As of Feb. 20, DreamWorksTV is now the number 1 family entertainment channel on YouTube with monthly viewerships and subscriber growth exceeding the Disney Channel, Nickelodeon ((and)) Cartoon Network," Katzenberg said.

The company owns a number of channels on YouTube but the successful AwesomenessTV has 2.3 million subs and it is probably its largest. Increased choice of how to monetize its YouTube content should help contribute to the value of the segment.

DreamworksTV channel Asia

In the second quarter of 2015, Dreamworks will launch a 24x7 DreamWorksTV channel in 19 countries in Southeast Asia. HBO Asia (NYSE:TWX) will manage the affiliate and ad sales and delivery services for the channel. Dreamworks does not need to put a lot of time or money into this but just leverages 3,000 hours of its TV ready content and adds another revenue stream to the mix.


In the fourth quarter, DreamPlaces are set to open in eight shopping malls across the United States. If these are well received, the company believes there is a real opportunity to expand DreamPlace into more locations, both in the U.S. and abroad. This is also a licensing business meaning the company collects a royalty revenue stream but does not carry operational or financial risk. Malls are doing seven-year leases and pay a significant fee.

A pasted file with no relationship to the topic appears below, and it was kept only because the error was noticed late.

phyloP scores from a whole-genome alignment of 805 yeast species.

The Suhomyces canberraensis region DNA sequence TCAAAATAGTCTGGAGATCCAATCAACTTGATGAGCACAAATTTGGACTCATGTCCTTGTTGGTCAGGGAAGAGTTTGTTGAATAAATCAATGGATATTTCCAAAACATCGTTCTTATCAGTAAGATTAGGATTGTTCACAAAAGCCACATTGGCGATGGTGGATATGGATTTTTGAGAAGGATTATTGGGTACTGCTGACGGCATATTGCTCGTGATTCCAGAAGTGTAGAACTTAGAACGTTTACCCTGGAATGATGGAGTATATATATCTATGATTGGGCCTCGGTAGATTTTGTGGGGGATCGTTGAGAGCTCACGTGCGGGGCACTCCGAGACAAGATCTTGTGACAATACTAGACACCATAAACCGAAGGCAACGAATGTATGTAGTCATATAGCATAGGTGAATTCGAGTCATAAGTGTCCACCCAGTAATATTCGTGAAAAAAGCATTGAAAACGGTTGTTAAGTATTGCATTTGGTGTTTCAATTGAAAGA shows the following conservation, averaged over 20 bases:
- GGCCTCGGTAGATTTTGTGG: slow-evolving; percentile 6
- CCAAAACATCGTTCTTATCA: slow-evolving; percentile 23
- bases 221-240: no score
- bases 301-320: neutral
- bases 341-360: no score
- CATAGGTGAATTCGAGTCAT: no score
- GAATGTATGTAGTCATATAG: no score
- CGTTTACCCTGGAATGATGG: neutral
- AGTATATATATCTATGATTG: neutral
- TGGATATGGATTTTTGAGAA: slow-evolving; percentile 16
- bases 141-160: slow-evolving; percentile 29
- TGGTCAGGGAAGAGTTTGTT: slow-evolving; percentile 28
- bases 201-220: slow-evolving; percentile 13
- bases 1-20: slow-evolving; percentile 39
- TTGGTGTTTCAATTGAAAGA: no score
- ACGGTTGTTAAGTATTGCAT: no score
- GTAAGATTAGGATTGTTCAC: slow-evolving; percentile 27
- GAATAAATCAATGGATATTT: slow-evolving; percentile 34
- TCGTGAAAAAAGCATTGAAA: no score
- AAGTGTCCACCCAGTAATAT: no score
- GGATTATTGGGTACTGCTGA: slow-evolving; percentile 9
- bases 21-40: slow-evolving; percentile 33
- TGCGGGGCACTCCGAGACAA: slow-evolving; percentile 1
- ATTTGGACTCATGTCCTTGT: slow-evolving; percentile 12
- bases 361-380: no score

Source: Bloomberg

Oriental Dreamworks Joint Venture

The Oriental Dreamworks JV will produce one feature film per year from 2016 and on. The venture is fully capitalized. Giving up 55% of revenue to Chinese partners does not appear to be ideal but co-producing with Chinese partners raises the distributor percentage of Chinese box office sales from a low 25% to 43%, which is in line with general international box office takes. There are also plans to develop additional content besides feature film that is also specifically geared towards the Chinese market.


Dreamcenter is called a side project of Oriental Dreamworks. Dreamworks Animation is a partner in the project, but the financing of the $3.1 billion is done by CMC and China Development Bank. The partnership involves no financial commitment by Dreamworks. At this point, we are pretty much in the dark how Dreamworks will share in the proceeds but at the very least it should further the company's brand in China and increase visibility of its feature films and TV channels.

Source: Dreamcenter


Dreamworks owns 3% of Fuhu's equity securities. Fuhu makes tablets for kids. It was Inc.'s fastest growing company of 2013 and 2014. Estimates put market value after an IPO at between $1 billion and $2 billion. Dreamworks also derives some revenue from deals with Fuhu, but this revenue is considered immaterial at this time. This equity stake in Fuhu is not a big deal, but given the growth trajectory of Fuhu, it can quickly become one. Especially, because Dreamworks is exposed both through its equity stake and leverages its content on the platform. Something to watch.


To get to a market value of $3.75 billion in 2017, the company would need to increase in market value at a compound annual return of 30%. That is a very good rate of return and much above what I deem to be a reasonable expectation for the market as a whole. That is why Dreamworks continues to be one of my larger positions.

Disclosure: The author is long DWA, GOOG, TWX.

The author wrote this article themselves, and it expresses their own opinions. The author is not receiving compensation for it (other than from Seeking Alpha). The author has no business relationship with any company whose stock is mentioned in this article.